At lunch Mr. Deane asks Philip questions about his father's ownings. Lucy later asks her father what the questions meant. Mr. Deane reveals to Lucy Tom's wish for Guest & Co. to reacquire Dorlcote Mill from Wakem. Lucy begs to be allowed to tell Philip of Tom's wish and have him bring it about. Mr. Deane is confused about this method but allows her to try.

Lucy has told Philip of Tom's desire to reclaim Dorlcote Mill, and Philip has come up with a plan to accomplish this and improve his chances with Maggie. Philip asks his father up to his studio to see his newly laid-out sketches, two of which are his portraits of Maggie. When Mr. Wakem asks about them, Philip explains that they are of Maggie Tulliver and tells his father of his love for Maggie, of their meetings in Red Deeps, and of his wish to marry her if she will have him. Wakem furiously disapproves of the match, but Philip remains rational. Wakem argues that the Tullivers are beneath them. Philip points out that Maggie takes no part in family quarrels and that all of St. Ogg's would consider Maggie well above Philip, with his deformity. Wakem leaves.

Philip goes out for a walk and a boat ride and returns in the evening. Wakem returns to Philip's studio later that evening and concedes that Maggie does seem to love him. Wakem reconciles with Philip affectionately and offers to visit Maggie. Philip then explains the issue of Dorlcote Mill to Wakem, who signals his willingness to give up the property.


In Chapter VI of Book Sixth, Eliot outlines her particular brand of realism that incorporates the effects of both fate and personal psychology upon a character's particular destiny. Eliot concedes that personal psychology determines a large amount but points to the case of Hamlet to argue for the decisive influence of circumstance: "Hamlet, Prince of Denmark, was speculative and irresolute, and we have a great tragedy in consequence. But if his father had lived to a good old age, and his uncle had died an early death, we can conceive Hamlet's having married Ophelia, and got through life with a reputation of sanity…. " The Mill on the Floss has included large amounts of interior character analysis, yet the workings of circumstance and fate are also seen to effect the characters, as with the effect upon Maggie of Tom's childhood attitude toward her or with the long-reaching effects of Mrs. Tulliver's visit to Wakem. The example of Hamlet to illustrate the workings of her own novel also calls attention to Maggie's status as a tragic figure. The narrator of The Mill on the Floss is educated and bookish—allusions to tragedies of Greece, Shakespeare, and others fill the pages of the novel and work to place Eliot within a definite authorial position, as well as prepare the reader for Maggie's eventual fate.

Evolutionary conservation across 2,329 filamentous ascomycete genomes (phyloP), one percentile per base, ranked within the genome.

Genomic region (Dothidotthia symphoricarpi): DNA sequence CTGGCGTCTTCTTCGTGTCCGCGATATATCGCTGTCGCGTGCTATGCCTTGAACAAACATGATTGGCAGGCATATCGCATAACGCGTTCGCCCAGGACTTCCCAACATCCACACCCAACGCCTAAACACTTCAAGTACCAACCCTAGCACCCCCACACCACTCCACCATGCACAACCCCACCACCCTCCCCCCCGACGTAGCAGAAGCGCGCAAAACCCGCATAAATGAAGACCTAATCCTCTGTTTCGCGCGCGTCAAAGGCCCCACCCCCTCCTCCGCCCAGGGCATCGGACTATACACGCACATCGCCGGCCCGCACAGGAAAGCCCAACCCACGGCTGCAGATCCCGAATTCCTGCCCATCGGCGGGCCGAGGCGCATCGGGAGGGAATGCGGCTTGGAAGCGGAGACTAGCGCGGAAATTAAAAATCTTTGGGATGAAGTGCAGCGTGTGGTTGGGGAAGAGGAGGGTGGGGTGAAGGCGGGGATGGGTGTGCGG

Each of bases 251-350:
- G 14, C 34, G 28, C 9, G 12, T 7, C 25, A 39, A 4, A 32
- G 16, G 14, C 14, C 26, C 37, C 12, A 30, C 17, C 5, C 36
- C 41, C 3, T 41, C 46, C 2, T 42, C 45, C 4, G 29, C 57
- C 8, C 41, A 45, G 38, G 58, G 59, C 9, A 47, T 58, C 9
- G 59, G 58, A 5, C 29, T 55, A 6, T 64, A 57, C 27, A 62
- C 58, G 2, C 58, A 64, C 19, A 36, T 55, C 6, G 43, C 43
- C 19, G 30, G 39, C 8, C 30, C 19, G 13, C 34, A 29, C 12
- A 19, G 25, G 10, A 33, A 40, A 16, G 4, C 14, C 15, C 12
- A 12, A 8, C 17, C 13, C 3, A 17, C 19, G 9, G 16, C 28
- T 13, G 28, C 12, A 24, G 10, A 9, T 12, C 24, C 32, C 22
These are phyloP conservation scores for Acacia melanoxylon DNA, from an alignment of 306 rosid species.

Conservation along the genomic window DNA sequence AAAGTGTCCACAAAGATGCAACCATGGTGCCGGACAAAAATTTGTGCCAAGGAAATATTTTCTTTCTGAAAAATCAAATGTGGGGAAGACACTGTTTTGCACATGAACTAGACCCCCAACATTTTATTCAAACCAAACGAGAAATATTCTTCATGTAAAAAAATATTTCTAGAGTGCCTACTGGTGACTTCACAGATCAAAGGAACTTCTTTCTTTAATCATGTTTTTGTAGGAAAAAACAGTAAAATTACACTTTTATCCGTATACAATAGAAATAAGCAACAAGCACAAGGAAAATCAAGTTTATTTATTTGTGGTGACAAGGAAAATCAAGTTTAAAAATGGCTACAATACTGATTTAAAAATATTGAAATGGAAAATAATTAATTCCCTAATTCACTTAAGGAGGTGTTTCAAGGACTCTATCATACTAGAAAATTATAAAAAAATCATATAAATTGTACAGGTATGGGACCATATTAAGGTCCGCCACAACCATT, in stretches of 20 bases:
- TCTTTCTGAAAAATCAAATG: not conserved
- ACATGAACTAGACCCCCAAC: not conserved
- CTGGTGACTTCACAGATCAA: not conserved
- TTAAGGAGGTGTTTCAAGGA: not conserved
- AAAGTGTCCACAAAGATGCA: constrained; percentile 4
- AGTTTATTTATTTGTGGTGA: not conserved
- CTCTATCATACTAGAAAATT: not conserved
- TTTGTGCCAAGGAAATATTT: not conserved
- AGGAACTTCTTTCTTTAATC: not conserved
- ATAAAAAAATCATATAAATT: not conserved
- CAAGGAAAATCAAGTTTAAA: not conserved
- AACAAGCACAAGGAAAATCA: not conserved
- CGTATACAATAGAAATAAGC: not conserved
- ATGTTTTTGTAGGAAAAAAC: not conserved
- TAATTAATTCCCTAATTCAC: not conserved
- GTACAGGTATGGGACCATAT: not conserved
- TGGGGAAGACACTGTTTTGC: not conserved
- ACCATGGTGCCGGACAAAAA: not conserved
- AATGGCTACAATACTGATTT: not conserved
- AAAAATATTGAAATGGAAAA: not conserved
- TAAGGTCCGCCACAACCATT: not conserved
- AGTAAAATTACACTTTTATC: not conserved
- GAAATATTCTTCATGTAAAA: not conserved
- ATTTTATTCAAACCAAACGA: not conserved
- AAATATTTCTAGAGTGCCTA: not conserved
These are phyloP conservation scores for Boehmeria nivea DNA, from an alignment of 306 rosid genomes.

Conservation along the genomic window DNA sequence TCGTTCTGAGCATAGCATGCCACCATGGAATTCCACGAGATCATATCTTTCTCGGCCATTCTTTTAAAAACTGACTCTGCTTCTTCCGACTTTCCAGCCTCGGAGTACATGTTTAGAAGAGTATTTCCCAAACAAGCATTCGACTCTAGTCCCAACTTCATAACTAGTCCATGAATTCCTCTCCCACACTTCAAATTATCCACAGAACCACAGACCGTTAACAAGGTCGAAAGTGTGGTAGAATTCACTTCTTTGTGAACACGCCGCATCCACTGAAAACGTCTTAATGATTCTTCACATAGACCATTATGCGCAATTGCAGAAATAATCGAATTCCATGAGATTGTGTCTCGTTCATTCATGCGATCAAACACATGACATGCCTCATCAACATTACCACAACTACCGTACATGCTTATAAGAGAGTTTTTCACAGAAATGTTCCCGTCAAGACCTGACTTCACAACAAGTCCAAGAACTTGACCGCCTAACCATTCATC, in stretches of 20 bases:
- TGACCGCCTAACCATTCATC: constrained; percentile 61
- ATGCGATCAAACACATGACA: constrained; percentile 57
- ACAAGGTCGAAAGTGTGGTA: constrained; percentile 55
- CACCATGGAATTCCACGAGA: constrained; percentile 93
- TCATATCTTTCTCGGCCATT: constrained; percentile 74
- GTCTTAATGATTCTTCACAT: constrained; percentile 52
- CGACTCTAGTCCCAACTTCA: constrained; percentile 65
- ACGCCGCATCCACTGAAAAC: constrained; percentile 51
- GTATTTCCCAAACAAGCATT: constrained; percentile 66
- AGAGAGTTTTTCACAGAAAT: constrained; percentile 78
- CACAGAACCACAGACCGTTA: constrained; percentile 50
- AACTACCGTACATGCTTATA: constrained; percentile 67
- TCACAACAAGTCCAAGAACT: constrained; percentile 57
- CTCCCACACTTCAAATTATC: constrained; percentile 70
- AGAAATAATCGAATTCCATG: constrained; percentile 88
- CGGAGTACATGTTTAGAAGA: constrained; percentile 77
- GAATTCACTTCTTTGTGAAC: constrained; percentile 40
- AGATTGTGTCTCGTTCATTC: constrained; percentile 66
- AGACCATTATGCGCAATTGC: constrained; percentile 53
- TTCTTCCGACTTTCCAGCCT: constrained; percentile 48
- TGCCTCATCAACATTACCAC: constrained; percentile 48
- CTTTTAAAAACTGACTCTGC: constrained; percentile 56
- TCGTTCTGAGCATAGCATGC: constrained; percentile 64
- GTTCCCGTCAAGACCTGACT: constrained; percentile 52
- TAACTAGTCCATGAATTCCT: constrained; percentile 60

River imagery arises in this section of Book Sixth, as it has for most of the novel. The Floss provides not only a part of the setting but also stands as a symbol associated with Maggie. We learn in Chapter VI, "Maggie's destiny, then, is at present hidden, and we must wait for it to reveal itself like the course of an unmapped river: we only know that the river is full and rapid, and that for all rivers there is the same final home." This imagery recalls the opening lines of the novel: "A wide plain, where the broadening Floss hurries on between its green banks to the sea, and the loving tide, rushing to meet it, checks its passage with an impetuous embrace." The movement of the river itself, then, stands for the movement of Maggie's life. The "same final home" that the first quotation refers to is the sea, where all rivers are redeposited. The second quotation, from the opening page of the novel, gives a depiction of this eternal return using the language of both struggle and love. Both quotations foreshadow Maggie's eventual fate.

In this section of Book Sixth, Philip reappears as a character. His status in relation to Maggie has changed, however. During their year of meetings in Red Deeps, Maggie was practicing an ascetic lifestyle. Against this, Philip and his offering of intelligent, worldly conversation seemed exciting and fulfilling to Maggie. Now, however, Maggie seems to be in a period of longing for fullness and romance. In this setting, Philip seems to her more of a tranquil partner—the steadiness of the compassion and respect she feels for him are a break from the tumultuous and illicit passions that she has begun to feel toward Stephen. Philip foresees that Maggie will not keep him, though he does not yet fully know about her and Stephen when he sings his tenor song to her. But for Maggie, Philip's song brings only "quite regret in the place of excitement," next to the singing of Stephen, which seems to "make all the air in the room alive with a new influence."